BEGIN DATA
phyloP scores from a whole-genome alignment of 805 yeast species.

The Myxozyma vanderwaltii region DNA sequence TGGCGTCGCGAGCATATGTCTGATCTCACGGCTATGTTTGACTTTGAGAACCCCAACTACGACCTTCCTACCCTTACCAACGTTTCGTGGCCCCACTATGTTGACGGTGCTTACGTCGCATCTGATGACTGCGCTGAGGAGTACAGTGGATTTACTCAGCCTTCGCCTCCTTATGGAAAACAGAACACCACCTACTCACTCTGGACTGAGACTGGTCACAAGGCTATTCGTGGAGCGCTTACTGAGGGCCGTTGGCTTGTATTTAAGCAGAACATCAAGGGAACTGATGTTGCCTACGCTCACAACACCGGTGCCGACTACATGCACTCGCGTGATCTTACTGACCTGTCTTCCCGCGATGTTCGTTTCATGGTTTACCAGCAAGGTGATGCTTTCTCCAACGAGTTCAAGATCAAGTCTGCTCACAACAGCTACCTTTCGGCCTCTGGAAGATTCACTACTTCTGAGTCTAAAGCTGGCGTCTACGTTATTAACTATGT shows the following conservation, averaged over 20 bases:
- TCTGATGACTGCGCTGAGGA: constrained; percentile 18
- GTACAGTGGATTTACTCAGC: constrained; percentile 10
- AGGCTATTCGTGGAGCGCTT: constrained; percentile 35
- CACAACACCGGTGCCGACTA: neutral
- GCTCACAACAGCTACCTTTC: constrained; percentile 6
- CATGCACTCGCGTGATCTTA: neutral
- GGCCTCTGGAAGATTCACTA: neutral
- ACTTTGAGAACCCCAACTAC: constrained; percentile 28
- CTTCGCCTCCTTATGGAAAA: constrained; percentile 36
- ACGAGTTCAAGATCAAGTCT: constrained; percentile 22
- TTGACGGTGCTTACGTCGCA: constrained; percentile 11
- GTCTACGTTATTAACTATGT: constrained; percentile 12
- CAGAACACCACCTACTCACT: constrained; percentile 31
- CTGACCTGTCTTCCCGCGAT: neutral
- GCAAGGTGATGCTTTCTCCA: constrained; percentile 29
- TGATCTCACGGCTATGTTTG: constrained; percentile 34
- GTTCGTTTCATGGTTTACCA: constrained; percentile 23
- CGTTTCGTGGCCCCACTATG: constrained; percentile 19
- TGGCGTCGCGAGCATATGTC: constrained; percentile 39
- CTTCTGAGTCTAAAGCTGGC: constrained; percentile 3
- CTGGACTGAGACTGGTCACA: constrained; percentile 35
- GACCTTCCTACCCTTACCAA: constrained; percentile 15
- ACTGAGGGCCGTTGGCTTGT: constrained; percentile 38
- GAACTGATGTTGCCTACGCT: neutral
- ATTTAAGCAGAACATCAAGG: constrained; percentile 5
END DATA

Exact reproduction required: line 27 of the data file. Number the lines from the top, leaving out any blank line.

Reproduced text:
- ATTTAAGCAGAACATCAAGG: constrained; percentile 5